Out front, a young man in pink socks hisses: "No standing outside. The cops might shut us down." He repeats that mantra all night. In-the-know hipsters stride down the street casually until reaching a white door spraypainted with the word "anthrax" on two lines, then quickly open it and disappear inside.


Gringo takes the stage at 10:33 to a packed house of 500-plus. Audience members immediately start throwing their bodies at each other. I'm onstage shooting the crowd, and the energy is overwhelming. The Gringos hurl themselves at their mics and play their instruments with wild abandon. I dodge a bottle that comes flying at my head. With all his heart and soul, a guy in the front row is giving me the finger. The audience looks like a swirling ball of color. It's so hot that P.D. later says it's the closest he's ever come to passing out during a show.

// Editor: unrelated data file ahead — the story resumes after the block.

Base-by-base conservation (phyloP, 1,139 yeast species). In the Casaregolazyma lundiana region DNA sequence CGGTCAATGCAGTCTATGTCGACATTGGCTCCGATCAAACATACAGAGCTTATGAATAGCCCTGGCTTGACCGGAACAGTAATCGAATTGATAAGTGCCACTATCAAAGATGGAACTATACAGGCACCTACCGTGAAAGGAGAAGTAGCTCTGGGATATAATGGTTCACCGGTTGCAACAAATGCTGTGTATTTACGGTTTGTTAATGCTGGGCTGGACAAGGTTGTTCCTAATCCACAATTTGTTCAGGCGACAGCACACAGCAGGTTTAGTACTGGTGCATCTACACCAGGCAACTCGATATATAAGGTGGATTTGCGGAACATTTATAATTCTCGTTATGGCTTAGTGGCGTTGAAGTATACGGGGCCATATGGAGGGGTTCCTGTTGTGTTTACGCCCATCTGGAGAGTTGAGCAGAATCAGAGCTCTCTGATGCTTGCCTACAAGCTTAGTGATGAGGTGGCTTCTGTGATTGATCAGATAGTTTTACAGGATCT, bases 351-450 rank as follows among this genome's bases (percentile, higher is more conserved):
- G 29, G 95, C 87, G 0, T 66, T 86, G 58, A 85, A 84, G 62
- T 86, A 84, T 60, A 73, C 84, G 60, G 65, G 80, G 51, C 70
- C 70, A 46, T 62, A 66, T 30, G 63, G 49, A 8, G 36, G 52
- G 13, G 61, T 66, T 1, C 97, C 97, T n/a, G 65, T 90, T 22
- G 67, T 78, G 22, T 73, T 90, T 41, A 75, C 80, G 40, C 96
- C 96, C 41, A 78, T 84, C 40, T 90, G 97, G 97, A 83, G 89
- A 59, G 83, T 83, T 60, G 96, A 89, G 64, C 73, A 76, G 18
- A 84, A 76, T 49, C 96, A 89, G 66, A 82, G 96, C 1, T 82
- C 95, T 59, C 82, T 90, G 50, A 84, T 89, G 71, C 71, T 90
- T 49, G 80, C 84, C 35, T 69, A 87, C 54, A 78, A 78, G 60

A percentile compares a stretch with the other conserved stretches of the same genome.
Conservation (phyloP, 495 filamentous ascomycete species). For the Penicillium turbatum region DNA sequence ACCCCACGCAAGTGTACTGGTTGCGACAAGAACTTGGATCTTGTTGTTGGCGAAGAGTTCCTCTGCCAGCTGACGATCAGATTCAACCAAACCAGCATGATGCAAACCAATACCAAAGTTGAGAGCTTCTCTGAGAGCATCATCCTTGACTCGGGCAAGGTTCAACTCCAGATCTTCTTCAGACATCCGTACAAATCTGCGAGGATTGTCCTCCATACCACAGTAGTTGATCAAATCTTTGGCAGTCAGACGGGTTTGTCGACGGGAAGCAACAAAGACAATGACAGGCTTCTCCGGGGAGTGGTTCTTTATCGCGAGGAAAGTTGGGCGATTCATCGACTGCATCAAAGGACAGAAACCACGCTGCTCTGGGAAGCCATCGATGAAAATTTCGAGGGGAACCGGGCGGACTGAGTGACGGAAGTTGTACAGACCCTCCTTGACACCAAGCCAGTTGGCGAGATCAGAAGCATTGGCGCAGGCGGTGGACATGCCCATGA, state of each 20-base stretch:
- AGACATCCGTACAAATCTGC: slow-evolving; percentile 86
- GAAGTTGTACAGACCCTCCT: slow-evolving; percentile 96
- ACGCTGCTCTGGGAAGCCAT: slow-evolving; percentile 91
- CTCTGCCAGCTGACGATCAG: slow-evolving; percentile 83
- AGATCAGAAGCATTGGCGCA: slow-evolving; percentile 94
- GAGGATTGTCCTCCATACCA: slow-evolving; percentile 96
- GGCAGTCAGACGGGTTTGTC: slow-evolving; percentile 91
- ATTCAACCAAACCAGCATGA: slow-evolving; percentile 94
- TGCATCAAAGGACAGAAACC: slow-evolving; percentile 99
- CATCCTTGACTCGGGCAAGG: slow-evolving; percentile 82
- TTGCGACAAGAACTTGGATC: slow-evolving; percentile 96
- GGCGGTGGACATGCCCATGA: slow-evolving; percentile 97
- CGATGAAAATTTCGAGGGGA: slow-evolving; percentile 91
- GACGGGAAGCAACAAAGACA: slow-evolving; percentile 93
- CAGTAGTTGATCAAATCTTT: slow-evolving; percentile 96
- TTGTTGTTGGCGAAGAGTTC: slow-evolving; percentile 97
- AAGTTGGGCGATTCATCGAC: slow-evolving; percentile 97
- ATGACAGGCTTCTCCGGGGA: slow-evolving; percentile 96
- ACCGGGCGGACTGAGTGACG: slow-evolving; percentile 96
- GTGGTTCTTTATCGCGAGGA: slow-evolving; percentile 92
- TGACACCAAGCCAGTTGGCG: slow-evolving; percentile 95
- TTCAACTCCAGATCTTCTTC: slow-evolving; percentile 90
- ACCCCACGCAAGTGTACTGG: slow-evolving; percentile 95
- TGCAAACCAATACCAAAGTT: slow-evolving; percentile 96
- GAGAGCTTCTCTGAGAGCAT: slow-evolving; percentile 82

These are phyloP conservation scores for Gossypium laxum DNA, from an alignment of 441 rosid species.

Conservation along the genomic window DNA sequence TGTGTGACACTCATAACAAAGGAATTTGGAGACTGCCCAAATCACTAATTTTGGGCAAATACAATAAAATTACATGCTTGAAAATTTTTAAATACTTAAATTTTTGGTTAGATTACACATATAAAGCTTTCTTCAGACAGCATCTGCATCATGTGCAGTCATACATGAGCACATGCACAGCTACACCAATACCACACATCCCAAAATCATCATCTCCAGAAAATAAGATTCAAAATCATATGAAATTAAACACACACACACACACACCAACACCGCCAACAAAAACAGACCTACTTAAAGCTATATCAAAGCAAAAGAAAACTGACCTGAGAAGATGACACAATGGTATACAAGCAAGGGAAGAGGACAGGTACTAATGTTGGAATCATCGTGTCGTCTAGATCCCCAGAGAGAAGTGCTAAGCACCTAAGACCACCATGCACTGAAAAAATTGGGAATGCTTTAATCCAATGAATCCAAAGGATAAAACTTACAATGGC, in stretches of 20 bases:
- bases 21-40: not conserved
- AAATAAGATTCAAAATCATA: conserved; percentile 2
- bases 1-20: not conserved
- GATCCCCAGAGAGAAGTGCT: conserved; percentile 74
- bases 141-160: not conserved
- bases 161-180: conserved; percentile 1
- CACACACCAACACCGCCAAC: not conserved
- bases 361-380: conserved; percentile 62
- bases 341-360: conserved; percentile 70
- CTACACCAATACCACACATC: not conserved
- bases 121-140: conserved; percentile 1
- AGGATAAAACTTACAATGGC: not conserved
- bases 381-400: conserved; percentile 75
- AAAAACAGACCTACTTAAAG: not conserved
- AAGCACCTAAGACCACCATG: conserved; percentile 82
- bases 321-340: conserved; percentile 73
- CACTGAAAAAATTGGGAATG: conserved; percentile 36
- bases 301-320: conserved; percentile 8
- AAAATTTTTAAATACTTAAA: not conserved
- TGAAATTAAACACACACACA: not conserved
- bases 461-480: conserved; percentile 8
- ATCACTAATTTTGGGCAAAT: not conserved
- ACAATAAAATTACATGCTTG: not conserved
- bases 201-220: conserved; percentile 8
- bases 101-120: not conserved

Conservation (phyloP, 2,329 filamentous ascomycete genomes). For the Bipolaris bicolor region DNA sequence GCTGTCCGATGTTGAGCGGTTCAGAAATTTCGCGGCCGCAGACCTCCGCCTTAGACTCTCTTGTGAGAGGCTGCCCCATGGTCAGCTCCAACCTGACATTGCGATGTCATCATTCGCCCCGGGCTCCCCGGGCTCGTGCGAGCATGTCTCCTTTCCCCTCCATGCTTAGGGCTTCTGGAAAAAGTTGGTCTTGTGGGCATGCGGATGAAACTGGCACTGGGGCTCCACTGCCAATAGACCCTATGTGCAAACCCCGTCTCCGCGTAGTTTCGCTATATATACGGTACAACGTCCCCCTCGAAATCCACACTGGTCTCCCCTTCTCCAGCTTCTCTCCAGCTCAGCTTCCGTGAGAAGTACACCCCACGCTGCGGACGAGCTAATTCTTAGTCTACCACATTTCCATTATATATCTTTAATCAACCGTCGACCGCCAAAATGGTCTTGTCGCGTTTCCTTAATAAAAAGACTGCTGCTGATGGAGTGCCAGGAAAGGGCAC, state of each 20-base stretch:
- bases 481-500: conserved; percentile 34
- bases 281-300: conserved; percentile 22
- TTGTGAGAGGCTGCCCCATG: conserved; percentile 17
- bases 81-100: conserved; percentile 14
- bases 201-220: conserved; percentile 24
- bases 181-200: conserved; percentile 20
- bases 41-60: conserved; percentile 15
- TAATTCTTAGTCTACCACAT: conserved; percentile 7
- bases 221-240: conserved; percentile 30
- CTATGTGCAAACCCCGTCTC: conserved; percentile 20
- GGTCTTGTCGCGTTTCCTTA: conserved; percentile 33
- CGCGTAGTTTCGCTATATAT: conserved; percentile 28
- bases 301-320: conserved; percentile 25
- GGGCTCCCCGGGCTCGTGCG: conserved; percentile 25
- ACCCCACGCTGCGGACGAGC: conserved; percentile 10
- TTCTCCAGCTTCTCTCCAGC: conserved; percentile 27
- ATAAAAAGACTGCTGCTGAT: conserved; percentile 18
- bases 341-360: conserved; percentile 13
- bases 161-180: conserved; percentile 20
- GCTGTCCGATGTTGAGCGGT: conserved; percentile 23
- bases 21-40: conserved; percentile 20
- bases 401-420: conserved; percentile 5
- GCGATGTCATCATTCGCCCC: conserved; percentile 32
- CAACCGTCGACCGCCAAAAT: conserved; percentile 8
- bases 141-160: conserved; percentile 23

I cross the stage to shoot Peter up close as he bangs away on the piano. Suddenly his keyboards have no sound. He glares at me: "You fucking unplugged the keyboard." Oops. For what seems like hours, Peter bangs on the keys and pulls various plugs. The band goes into psychedelic jam to cover up — the audience goes nuts. And when the keyboards come back online, the Gringos match the room's edgy energy by playing their grittiest set of the whole trip.

"You lose yourself, and you cannot even recall the show," Peter later says. "It feels amazing. You lose all your bullshit thoughts and enjoy it — like for a second you are not even worrying about anything.You are just like, 'Fuck yeah.'"